I am the founder. I founded it when I was 10 years old and it’s been about five and a half years now. I have a lot of volunteers but I’m the one dealing with the emails, getting connected with people. I have people reach out to me when they hear of families that have a child that was diagnosed. Along with my volunteers, we’re the ones who go out and we buy supplies for things we need for the packages and put them in the packages and send them out personally. I’m the one who goes to the meetings. I do all of the stuff behind the scenes but it’s mostly me and my mom doing that, and then my volunteers help out with public events.
What inspired you to start this nonprofit?
Back in 2012, my aunt was diagnosed with breast cancer and right before her diagnosis, my little brother, who was nine months old at the time, was told he had to have brain surgery because he had a brain cyst. I remember they told me a cyst isn’t cancerous and we won’t have to worry about him having any type of brain cancer. I believe it was my curiosity that I had questions about the difference between childhood cancers and adult cancers. I had questions that people didn’t really have the answers to, so that led to me finding my own answers and researching on the Internet. A bunch of things popped up about nonprofits and how the funding is really low for childhood cancer, so at that point it kind of became a no brainer that I should do something about it. I started by just having a hat drive in my school and I donated it the [Yale] New Haven Hospital. After that, a passion sparked and I realized this was something I wanted to do longterm. Because of all the support I had from my family and friends, we were able to grow really quickly. It’s been over five years now and we have our nonprofit status.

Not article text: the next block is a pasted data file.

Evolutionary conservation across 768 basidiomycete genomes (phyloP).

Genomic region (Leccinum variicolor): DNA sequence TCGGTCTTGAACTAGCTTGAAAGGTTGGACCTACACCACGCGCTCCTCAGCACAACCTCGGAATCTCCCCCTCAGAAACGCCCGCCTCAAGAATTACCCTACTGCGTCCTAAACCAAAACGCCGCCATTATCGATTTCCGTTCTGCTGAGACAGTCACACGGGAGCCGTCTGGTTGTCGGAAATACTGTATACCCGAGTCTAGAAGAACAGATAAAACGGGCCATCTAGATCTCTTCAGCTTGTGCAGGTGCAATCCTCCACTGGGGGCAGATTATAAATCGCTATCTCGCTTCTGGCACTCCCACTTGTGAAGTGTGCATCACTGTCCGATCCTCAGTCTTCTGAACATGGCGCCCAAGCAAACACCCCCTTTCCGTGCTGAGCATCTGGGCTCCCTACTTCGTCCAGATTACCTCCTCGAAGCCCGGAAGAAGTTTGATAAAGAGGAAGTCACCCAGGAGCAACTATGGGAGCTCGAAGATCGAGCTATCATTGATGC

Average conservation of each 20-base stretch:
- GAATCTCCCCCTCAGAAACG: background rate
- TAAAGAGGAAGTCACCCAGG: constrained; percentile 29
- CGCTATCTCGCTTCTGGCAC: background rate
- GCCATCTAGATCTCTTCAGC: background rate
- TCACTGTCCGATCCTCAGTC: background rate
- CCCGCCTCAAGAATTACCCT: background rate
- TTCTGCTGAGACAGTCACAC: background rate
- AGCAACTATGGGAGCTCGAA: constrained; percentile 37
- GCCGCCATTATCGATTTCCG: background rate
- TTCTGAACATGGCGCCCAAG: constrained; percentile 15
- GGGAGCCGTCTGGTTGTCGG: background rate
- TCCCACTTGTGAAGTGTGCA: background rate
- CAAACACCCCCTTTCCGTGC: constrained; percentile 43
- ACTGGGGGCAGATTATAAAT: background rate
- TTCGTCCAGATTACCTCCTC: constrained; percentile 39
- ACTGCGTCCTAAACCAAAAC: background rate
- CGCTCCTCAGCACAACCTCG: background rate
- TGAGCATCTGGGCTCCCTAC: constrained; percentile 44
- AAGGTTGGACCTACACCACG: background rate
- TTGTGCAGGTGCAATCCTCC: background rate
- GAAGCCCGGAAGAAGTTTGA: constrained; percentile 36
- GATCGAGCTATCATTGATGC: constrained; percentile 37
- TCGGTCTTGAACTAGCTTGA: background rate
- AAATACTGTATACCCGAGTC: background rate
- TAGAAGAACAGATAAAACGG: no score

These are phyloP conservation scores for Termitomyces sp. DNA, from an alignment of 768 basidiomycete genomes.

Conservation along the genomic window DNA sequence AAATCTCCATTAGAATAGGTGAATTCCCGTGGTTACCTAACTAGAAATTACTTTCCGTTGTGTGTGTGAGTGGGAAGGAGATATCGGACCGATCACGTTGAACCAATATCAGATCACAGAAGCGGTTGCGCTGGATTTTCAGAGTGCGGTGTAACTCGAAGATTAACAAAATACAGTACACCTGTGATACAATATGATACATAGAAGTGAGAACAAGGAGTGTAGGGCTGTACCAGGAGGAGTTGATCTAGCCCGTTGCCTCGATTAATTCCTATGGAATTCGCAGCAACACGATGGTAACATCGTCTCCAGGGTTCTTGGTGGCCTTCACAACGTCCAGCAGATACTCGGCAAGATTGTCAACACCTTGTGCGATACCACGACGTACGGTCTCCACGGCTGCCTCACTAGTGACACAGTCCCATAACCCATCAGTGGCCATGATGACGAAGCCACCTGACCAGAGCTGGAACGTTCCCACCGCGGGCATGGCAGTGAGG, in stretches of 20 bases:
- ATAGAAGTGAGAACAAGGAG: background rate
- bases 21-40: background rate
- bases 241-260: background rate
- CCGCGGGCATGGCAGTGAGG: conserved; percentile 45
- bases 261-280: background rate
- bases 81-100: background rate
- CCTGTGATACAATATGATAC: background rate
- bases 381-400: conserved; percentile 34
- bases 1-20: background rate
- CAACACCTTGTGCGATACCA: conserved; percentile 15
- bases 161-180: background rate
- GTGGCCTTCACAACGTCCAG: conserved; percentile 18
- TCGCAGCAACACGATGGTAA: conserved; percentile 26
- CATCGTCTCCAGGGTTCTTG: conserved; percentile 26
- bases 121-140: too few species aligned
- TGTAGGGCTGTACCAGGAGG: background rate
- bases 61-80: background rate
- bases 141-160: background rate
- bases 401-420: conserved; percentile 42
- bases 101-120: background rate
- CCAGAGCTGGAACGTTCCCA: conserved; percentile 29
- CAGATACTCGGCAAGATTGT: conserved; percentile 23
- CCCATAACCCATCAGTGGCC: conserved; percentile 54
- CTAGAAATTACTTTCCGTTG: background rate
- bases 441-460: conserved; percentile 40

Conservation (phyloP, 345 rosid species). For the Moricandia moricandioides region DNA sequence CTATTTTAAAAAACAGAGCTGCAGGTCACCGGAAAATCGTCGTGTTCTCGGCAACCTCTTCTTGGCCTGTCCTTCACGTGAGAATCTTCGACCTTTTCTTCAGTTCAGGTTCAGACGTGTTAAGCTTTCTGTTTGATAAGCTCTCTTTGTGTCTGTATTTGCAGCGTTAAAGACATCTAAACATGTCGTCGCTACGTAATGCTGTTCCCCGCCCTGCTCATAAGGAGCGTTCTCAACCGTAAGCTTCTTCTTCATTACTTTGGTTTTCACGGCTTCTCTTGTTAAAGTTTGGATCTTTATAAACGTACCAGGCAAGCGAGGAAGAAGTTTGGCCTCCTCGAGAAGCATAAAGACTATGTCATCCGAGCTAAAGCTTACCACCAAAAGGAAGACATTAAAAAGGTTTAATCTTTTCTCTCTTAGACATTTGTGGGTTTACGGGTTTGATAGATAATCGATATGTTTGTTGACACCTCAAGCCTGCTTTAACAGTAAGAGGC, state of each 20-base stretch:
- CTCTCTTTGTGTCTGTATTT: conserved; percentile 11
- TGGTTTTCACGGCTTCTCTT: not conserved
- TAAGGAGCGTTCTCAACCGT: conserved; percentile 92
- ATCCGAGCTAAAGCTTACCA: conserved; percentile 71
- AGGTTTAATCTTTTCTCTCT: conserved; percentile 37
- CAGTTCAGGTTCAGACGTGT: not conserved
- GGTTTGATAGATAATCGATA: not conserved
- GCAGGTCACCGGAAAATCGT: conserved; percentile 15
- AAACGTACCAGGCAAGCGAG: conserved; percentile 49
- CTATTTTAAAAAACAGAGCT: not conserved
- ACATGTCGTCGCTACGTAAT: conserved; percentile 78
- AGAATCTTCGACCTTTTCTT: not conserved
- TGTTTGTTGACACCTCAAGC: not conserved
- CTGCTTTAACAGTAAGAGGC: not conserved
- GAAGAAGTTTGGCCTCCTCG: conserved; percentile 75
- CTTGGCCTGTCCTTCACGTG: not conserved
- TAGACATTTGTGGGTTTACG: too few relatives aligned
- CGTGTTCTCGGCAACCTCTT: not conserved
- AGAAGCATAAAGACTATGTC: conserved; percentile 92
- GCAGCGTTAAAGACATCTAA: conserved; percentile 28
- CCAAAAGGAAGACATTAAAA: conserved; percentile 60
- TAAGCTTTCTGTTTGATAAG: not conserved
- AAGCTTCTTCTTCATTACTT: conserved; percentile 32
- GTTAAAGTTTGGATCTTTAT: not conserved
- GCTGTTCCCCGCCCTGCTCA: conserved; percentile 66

What inspired you to start sending the packages?
The first thing I did to help the childhood cancer community is I reached out to this nonprofit in Virginia and what they do is they send hats to children with cancer. When I asked them how I could help, they told me I could set up my own hat drive so that’s what I did. After that, I wanted to do more and I wanted to make it kind of customized. I figured that everyone likes toys and I was always really big on reading so I wanted to include books in the packages, and not just for the patients, but for the siblings as well. I wanted to give them something to do while they were in the hospitals or in the waiting rooms. I came up with these three things initially and eventually I started adding cards made by other children. At some events I’ll have a table and kids and parents will come and make cards for a child with cancer or a sibling of the patient. They will be included in the packages as well, along with anything else the family will need. Sometimes I will ask them for specifics and I will try to help them out to the best of my ability.